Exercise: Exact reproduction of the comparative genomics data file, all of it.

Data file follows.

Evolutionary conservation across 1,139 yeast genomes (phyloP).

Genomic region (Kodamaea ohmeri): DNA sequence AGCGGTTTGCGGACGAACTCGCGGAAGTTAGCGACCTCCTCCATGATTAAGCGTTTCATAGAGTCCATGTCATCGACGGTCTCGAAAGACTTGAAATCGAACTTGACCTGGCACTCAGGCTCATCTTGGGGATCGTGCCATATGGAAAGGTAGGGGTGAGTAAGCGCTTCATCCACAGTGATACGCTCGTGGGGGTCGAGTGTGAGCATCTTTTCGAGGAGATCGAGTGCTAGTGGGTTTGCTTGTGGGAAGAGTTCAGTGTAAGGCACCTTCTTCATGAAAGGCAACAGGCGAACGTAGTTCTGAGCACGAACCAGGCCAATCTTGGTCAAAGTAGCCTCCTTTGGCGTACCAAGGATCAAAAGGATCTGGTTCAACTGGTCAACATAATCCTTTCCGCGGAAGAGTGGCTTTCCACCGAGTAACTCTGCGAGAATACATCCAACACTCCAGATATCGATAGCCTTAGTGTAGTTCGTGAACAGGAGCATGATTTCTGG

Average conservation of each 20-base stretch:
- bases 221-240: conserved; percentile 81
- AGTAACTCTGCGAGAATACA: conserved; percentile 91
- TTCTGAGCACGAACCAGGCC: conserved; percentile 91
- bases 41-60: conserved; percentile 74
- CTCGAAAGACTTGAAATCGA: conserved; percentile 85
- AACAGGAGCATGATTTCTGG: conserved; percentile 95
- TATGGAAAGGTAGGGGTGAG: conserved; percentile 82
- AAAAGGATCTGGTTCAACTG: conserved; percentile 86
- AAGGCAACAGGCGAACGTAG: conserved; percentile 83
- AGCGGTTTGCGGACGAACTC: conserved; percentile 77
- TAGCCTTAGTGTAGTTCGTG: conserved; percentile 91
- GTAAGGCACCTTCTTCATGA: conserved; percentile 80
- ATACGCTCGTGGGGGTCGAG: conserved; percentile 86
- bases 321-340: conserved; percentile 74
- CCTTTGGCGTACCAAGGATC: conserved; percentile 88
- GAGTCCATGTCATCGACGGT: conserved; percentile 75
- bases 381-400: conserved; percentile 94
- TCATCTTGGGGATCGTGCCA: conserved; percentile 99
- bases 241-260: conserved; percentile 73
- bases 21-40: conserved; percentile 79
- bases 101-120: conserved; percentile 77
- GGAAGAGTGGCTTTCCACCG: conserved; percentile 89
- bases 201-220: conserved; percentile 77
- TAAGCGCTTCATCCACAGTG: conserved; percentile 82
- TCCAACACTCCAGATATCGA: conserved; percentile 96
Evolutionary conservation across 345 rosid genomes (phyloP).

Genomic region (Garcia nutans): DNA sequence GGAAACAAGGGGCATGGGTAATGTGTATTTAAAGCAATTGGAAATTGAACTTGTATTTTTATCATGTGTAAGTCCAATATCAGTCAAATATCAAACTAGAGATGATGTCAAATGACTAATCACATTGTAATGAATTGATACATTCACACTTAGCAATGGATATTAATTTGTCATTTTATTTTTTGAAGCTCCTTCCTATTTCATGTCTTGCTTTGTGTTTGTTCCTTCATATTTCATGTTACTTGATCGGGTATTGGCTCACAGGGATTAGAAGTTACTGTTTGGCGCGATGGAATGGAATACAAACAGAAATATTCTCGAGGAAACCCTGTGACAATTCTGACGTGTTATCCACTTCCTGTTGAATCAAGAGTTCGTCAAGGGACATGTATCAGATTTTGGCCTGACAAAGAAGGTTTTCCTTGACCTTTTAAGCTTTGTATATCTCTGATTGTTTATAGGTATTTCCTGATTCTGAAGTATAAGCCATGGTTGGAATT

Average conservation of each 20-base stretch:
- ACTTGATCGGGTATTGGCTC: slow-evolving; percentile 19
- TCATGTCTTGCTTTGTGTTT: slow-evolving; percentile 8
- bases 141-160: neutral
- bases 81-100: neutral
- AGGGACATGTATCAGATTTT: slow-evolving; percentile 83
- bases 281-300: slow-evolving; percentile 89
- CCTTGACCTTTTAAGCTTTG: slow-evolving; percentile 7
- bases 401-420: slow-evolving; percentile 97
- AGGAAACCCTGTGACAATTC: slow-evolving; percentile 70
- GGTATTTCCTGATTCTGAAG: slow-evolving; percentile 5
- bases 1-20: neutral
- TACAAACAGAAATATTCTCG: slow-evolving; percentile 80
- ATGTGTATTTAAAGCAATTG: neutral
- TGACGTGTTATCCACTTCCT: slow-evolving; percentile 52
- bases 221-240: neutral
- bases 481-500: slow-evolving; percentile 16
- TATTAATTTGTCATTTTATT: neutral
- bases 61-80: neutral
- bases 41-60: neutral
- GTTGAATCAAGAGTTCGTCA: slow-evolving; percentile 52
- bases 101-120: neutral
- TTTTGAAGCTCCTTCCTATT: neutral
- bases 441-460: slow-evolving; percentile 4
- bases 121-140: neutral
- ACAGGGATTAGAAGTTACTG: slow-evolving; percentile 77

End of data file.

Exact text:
Evolutionary conservation across 1,139 yeast genomes (phyloP).

Genomic region (Kodamaea ohmeri): DNA sequence AGCGGTTTGCGGACGAACTCGCGGAAGTTAGCGACCTCCTCCATGATTAAGCGTTTCATAGAGTCCATGTCATCGACGGTCTCGAAAGACTTGAAATCGAACTTGACCTGGCACTCAGGCTCATCTTGGGGATCGTGCCATATGGAAAGGTAGGGGTGAGTAAGCGCTTCATCCACAGTGATACGCTCGTGGGGGTCGAGTGTGAGCATCTTTTCGAGGAGATCGAGTGCTAGTGGGTTTGCTTGTGGGAAGAGTTCAGTGTAAGGCACCTTCTTCATGAAAGGCAACAGGCGAACGTAGTTCTGAGCACGAACCAGGCCAATCTTGGTCAAAGTAGCCTCCTTTGGCGTACCAAGGATCAAAAGGATCTGGTTCAACTGGTCAACATAATCCTTTCCGCGGAAGAGTGGCTTTCCACCGAGTAACTCTGCGAGAATACATCCAACACTCCAGATATCGATAGCCTTAGTGTAGTTCGTGAACAGGAGCATGATTTCTGG

Average conservation of each 20-base stretch:
- bases 221-240: conserved; percentile 81
- AGTAACTCTGCGAGAATACA: conserved; percentile 91
- TTCTGAGCACGAACCAGGCC: conserved; percentile 91
- bases 41-60: conserved; percentile 74
- CTCGAAAGACTTGAAATCGA: conserved; percentile 85
- AACAGGAGCATGATTTCTGG: conserved; percentile 95
- TATGGAAAGGTAGGGGTGAG: conserved; percentile 82
- AAAAGGATCTGGTTCAACTG: conserved; percentile 86
- AAGGCAACAGGCGAACGTAG: conserved; percentile 83
- AGCGGTTTGCGGACGAACTC: conserved; percentile 77
- TAGCCTTAGTGTAGTTCGTG: conserved; percentile 91
- GTAAGGCACCTTCTTCATGA: conserved; percentile 80
- ATACGCTCGTGGGGGTCGAG: conserved; percentile 86
- bases 321-340: conserved; percentile 74
- CCTTTGGCGTACCAAGGATC: conserved; percentile 88
- GAGTCCATGTCATCGACGGT: conserved; percentile 75
- bases 381-400: conserved; percentile 94
- TCATCTTGGGGATCGTGCCA: conserved; percentile 99
- bases 241-260: conserved; percentile 73
- bases 21-40: conserved; percentile 79
- bases 101-120: conserved; percentile 77
- GGAAGAGTGGCTTTCCACCG: conserved; percentile 89
- bases 201-220: conserved; percentile 77
- TAAGCGCTTCATCCACAGTG: conserved; percentile 82
- TCCAACACTCCAGATATCGA: conserved; percentile 96
Evolutionary conservation across 345 rosid genomes (phyloP).

Genomic region (Garcia nutans): DNA sequence GGAAACAAGGGGCATGGGTAATGTGTATTTAAAGCAATTGGAAATTGAACTTGTATTTTTATCATGTGTAAGTCCAATATCAGTCAAATATCAAACTAGAGATGATGTCAAATGACTAATCACATTGTAATGAATTGATACATTCACACTTAGCAATGGATATTAATTTGTCATTTTATTTTTTGAAGCTCCTTCCTATTTCATGTCTTGCTTTGTGTTTGTTCCTTCATATTTCATGTTACTTGATCGGGTATTGGCTCACAGGGATTAGAAGTTACTGTTTGGCGCGATGGAATGGAATACAAACAGAAATATTCTCGAGGAAACCCTGTGACAATTCTGACGTGTTATCCACTTCCTGTTGAATCAAGAGTTCGTCAAGGGACATGTATCAGATTTTGGCCTGACAAAGAAGGTTTTCCTTGACCTTTTAAGCTTTGTATATCTCTGATTGTTTATAGGTATTTCCTGATTCTGAAGTATAAGCCATGGTTGGAATT

Average conservation of each 20-base stretch:
- ACTTGATCGGGTATTGGCTC: slow-evolving; percentile 19
- TCATGTCTTGCTTTGTGTTT: slow-evolving; percentile 8
- bases 141-160: neutral
- bases 81-100: neutral
- AGGGACATGTATCAGATTTT: slow-evolving; percentile 83
- bases 281-300: slow-evolving; percentile 89
- CCTTGACCTTTTAAGCTTTG: slow-evolving; percentile 7
- bases 401-420: slow-evolving; percentile 97
- AGGAAACCCTGTGACAATTC: slow-evolving; percentile 70
- GGTATTTCCTGATTCTGAAG: slow-evolving; percentile 5
- bases 1-20: neutral
- TACAAACAGAAATATTCTCG: slow-evolving; percentile 80
- ATGTGTATTTAAAGCAATTG: neutral
- TGACGTGTTATCCACTTCCT: slow-evolving; percentile 52
- bases 221-240: neutral
- bases 481-500: slow-evolving; percentile 16
- TATTAATTTGTCATTTTATT: neutral
- bases 61-80: neutral
- bases 41-60: neutral
- GTTGAATCAAGAGTTCGTCA: slow-evolving; percentile 52
- bases 101-120: neutral
- TTTTGAAGCTCCTTCCTATT: neutral
- bases 441-460: slow-evolving; percentile 4
- bases 121-140: neutral
- ACAGGGATTAGAAGTTACTG: slow-evolving; percentile 77